Demonstrating military might
The Afghan war provided all U.S. military branches with a chance to test new ways to combat terrorists. The Navy provided most of the tactical air strikes, as the Air Force was denied basing rights in areas close to Afghanistan. The Air Force, however, did innovative war fighting, using lumbering B-52 bombers and satellite-guided munitions for "on-call" raids when signaled by ground troops.
The Army provided Green Beret "A-Teams," who quickly organized resistance fighters and turned the tide of battle against the Taliban regime.
"The Army stands ready to defend everything the terrorists would destroy, whatever the price and however long it takes," says Army Secretary Thomas White. "We wont stop until everyone who would harm us is either dead, disabled or discouraged. Simply put, our will to win over evil defines us as a nation. The Army gives expression to the will of our people because we are truly the peoples army."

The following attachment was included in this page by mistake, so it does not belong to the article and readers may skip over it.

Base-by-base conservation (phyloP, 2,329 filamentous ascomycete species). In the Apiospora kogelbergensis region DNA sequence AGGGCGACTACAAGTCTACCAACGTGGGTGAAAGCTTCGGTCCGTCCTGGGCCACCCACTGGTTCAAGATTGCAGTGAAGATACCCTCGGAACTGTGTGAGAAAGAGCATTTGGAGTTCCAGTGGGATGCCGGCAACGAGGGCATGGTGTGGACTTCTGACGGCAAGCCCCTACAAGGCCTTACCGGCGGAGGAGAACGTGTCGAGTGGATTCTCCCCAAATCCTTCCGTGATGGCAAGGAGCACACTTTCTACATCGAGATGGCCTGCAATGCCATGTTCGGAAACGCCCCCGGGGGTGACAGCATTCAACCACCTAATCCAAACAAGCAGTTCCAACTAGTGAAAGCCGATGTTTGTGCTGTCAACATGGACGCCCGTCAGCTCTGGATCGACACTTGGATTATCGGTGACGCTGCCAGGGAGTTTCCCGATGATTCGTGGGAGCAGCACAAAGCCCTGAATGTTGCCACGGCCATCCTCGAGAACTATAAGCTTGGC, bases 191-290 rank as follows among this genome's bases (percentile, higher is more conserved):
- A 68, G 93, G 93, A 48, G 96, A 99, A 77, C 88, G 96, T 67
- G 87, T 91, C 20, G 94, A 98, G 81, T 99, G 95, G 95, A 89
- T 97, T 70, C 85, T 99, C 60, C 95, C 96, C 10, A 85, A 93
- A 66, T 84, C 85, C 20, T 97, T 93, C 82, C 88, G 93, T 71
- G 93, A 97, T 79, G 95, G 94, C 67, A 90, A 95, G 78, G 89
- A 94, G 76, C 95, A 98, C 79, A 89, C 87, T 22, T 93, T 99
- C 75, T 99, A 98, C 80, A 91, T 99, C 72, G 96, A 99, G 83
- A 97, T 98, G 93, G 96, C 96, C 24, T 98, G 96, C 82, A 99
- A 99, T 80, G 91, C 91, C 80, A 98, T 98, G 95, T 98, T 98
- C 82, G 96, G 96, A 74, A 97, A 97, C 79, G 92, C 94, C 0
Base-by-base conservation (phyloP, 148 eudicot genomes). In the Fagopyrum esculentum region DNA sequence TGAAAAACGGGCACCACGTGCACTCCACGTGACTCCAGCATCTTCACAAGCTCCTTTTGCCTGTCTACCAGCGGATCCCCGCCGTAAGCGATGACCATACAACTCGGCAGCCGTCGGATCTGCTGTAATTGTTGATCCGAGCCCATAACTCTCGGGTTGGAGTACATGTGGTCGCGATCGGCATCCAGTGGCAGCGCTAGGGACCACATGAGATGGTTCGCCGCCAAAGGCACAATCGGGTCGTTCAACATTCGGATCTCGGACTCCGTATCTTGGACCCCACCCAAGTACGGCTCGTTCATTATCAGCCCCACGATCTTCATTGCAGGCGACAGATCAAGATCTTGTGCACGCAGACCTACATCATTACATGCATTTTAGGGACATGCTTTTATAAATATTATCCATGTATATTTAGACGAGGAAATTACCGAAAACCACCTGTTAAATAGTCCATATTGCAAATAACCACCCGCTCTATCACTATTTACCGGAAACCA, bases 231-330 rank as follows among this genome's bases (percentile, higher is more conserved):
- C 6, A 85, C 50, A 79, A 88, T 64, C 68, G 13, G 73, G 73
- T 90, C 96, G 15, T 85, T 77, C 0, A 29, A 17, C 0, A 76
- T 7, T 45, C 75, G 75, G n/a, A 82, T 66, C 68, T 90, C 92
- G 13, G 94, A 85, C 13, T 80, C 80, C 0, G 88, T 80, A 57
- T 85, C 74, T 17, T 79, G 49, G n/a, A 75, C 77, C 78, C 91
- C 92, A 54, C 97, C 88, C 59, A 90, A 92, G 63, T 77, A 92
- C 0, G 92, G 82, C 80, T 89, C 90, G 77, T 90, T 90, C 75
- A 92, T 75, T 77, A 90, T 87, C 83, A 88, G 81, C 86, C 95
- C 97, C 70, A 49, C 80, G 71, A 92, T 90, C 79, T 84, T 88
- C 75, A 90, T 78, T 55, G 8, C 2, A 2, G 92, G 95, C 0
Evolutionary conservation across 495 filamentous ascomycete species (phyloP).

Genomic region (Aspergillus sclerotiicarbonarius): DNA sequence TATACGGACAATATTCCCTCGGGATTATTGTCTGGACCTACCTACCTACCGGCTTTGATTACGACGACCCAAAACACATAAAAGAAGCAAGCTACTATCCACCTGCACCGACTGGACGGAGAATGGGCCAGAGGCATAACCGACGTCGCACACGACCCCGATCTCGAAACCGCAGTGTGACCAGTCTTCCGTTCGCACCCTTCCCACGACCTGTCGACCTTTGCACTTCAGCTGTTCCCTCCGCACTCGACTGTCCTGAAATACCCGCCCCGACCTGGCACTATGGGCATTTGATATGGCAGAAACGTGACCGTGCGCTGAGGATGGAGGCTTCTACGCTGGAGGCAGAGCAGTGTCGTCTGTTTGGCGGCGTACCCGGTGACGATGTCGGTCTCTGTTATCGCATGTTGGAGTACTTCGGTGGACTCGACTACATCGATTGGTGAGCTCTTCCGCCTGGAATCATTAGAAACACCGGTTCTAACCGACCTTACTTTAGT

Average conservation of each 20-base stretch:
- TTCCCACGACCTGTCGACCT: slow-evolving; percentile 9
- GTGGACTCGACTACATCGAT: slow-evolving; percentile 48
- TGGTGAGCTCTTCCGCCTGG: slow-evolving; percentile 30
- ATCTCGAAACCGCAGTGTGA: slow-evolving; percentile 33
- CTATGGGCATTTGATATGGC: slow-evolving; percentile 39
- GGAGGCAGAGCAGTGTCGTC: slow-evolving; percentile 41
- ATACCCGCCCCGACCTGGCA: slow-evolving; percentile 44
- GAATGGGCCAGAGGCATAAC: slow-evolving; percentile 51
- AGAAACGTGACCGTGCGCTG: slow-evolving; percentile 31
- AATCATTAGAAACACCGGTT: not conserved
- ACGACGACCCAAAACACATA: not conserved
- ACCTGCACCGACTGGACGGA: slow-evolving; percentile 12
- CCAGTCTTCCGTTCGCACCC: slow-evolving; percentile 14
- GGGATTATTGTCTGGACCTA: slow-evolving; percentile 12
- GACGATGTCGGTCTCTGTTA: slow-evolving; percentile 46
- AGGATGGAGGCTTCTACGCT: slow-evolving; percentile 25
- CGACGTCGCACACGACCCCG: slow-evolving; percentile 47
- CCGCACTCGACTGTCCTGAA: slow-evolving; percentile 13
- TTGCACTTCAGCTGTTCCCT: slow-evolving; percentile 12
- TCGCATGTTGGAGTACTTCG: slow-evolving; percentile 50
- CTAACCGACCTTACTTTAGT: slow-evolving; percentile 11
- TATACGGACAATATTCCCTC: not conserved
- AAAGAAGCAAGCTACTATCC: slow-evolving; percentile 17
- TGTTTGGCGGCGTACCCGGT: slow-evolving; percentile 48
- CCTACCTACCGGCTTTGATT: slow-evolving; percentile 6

Outside of Afghanistan, the Bush administration can point to other achievements. It early on persuaded Pakistan President Pervez Musharraf to cut ties with the Taliban regime, support the U.S. intervention in Afghanistan and crack down on militants and al Qaeda followers in his own country.
Every week, there is evidence that Gen. Musharraf is slowly chipping away at al Qaedas infrastructure inside of Pakistan. In one recent example, Pakistani authorities in late August raided homes in Peshawar and arrested 11 militants and confiscated evidence of terrorist operations. It was in Pakistan that the CIA got its hands on one of the top prizes in the war, bin Laden aide Abu Zubaydah, who continues today to provide valuable information to interrogators.